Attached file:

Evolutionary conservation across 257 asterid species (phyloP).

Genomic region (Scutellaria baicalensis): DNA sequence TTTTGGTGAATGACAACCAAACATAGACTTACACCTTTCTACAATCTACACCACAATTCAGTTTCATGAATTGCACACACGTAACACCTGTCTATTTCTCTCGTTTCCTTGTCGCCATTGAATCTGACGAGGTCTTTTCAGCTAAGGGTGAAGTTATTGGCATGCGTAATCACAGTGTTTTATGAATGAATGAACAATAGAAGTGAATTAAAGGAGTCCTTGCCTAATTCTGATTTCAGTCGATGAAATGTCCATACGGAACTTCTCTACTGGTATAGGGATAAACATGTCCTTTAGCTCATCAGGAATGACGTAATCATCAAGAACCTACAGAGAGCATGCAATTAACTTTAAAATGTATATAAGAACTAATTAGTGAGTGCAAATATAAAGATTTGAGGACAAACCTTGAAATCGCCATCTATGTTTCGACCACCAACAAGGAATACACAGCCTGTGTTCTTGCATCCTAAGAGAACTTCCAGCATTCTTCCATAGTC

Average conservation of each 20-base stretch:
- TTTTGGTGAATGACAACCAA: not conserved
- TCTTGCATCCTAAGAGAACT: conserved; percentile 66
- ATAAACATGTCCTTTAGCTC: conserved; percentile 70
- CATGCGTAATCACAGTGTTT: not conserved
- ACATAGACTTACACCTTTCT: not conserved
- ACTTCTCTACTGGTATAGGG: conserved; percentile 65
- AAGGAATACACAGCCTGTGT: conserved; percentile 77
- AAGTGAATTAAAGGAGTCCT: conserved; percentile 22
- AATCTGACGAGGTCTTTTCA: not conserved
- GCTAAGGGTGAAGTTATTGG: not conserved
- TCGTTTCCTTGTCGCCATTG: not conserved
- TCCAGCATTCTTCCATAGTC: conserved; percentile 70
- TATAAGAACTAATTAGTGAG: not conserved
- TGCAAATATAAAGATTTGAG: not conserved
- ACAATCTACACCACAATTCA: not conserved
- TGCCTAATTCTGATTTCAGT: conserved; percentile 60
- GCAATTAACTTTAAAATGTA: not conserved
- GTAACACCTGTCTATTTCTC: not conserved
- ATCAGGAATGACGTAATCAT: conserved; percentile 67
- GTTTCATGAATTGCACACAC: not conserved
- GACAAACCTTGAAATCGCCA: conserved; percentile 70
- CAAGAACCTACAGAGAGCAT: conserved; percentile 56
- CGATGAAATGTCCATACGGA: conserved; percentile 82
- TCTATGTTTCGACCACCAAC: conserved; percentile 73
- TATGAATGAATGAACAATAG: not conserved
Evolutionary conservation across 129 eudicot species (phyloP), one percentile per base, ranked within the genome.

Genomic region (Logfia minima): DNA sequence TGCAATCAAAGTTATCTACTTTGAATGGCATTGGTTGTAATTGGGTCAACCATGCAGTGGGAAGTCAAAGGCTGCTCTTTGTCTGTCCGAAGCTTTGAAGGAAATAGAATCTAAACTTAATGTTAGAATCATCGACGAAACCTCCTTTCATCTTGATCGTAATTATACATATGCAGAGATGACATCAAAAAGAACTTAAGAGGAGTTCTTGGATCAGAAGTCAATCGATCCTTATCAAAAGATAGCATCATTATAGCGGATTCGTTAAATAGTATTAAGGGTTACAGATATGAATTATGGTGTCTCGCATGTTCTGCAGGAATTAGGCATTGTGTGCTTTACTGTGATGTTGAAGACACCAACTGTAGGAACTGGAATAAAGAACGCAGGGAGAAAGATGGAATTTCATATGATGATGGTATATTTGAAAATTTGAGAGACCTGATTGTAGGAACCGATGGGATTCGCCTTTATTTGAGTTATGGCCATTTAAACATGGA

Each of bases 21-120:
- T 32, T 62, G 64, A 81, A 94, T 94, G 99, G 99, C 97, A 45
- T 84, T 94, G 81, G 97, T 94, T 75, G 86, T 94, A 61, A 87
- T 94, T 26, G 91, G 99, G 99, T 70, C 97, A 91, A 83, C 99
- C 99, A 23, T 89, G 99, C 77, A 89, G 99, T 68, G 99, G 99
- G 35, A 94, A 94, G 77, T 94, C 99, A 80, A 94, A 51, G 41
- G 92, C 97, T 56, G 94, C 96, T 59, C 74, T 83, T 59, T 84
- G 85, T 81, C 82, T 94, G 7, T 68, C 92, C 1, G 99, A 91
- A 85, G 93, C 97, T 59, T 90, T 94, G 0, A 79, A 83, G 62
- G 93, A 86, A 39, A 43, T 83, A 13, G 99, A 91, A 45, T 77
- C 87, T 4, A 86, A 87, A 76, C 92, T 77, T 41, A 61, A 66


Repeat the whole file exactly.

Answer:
Evolutionary conservation across 257 asterid species (phyloP).

Genomic region (Scutellaria baicalensis): DNA sequence TTTTGGTGAATGACAACCAAACATAGACTTACACCTTTCTACAATCTACACCACAATTCAGTTTCATGAATTGCACACACGTAACACCTGTCTATTTCTCTCGTTTCCTTGTCGCCATTGAATCTGACGAGGTCTTTTCAGCTAAGGGTGAAGTTATTGGCATGCGTAATCACAGTGTTTTATGAATGAATGAACAATAGAAGTGAATTAAAGGAGTCCTTGCCTAATTCTGATTTCAGTCGATGAAATGTCCATACGGAACTTCTCTACTGGTATAGGGATAAACATGTCCTTTAGCTCATCAGGAATGACGTAATCATCAAGAACCTACAGAGAGCATGCAATTAACTTTAAAATGTATATAAGAACTAATTAGTGAGTGCAAATATAAAGATTTGAGGACAAACCTTGAAATCGCCATCTATGTTTCGACCACCAACAAGGAATACACAGCCTGTGTTCTTGCATCCTAAGAGAACTTCCAGCATTCTTCCATAGTC

Average conservation of each 20-base stretch:
- TTTTGGTGAATGACAACCAA: not conserved
- TCTTGCATCCTAAGAGAACT: conserved; percentile 66
- ATAAACATGTCCTTTAGCTC: conserved; percentile 70
- CATGCGTAATCACAGTGTTT: not conserved
- ACATAGACTTACACCTTTCT: not conserved
- ACTTCTCTACTGGTATAGGG: conserved; percentile 65
- AAGGAATACACAGCCTGTGT: conserved; percentile 77
- AAGTGAATTAAAGGAGTCCT: conserved; percentile 22
- AATCTGACGAGGTCTTTTCA: not conserved
- GCTAAGGGTGAAGTTATTGG: not conserved
- TCGTTTCCTTGTCGCCATTG: not conserved
- TCCAGCATTCTTCCATAGTC: conserved; percentile 70
- TATAAGAACTAATTAGTGAG: not conserved
- TGCAAATATAAAGATTTGAG: not conserved
- ACAATCTACACCACAATTCA: not conserved
- TGCCTAATTCTGATTTCAGT: conserved; percentile 60
- GCAATTAACTTTAAAATGTA: not conserved
- GTAACACCTGTCTATTTCTC: not conserved
- ATCAGGAATGACGTAATCAT: conserved; percentile 67
- GTTTCATGAATTGCACACAC: not conserved
- GACAAACCTTGAAATCGCCA: conserved; percentile 70
- CAAGAACCTACAGAGAGCAT: conserved; percentile 56
- CGATGAAATGTCCATACGGA: conserved; percentile 82
- TCTATGTTTCGACCACCAAC: conserved; percentile 73
- TATGAATGAATGAACAATAG: not conserved
Evolutionary conservation across 129 eudicot species (phyloP), one percentile per base, ranked within the genome.

Genomic region (Logfia minima): DNA sequence TGCAATCAAAGTTATCTACTTTGAATGGCATTGGTTGTAATTGGGTCAACCATGCAGTGGGAAGTCAAAGGCTGCTCTTTGTCTGTCCGAAGCTTTGAAGGAAATAGAATCTAAACTTAATGTTAGAATCATCGACGAAACCTCCTTTCATCTTGATCGTAATTATACATATGCAGAGATGACATCAAAAAGAACTTAAGAGGAGTTCTTGGATCAGAAGTCAATCGATCCTTATCAAAAGATAGCATCATTATAGCGGATTCGTTAAATAGTATTAAGGGTTACAGATATGAATTATGGTGTCTCGCATGTTCTGCAGGAATTAGGCATTGTGTGCTTTACTGTGATGTTGAAGACACCAACTGTAGGAACTGGAATAAAGAACGCAGGGAGAAAGATGGAATTTCATATGATGATGGTATATTTGAAAATTTGAGAGACCTGATTGTAGGAACCGATGGGATTCGCCTTTATTTGAGTTATGGCCATTTAAACATGGA

Each of bases 21-120:
- T 32, T 62, G 64, A 81, A 94, T 94, G 99, G 99, C 97, A 45
- T 84, T 94, G 81, G 97, T 94, T 75, G 86, T 94, A 61, A 87
- T 94, T 26, G 91, G 99, G 99, T 70, C 97, A 91, A 83, C 99
- C 99, A 23, T 89, G 99, C 77, A 89, G 99, T 68, G 99, G 99
- G 35, A 94, A 94, G 77, T 94, C 99, A 80, A 94, A 51, G 41
- G 92, C 97, T 56, G 94, C 96, T 59, C 74, T 83, T 59, T 84
- G 85, T 81, C 82, T 94, G 7, T 68, C 92, C 1, G 99, A 91
- A 85, G 93, C 97, T 59, T 90, T 94, G 0, A 79, A 83, G 62
- G 93, A 86, A 39, A 43, T 83, A 13, G 99, A 91, A 45, T 77
- C 87, T 4, A 86, A 87, A 76, C 92, T 77, T 41, A 61, A 66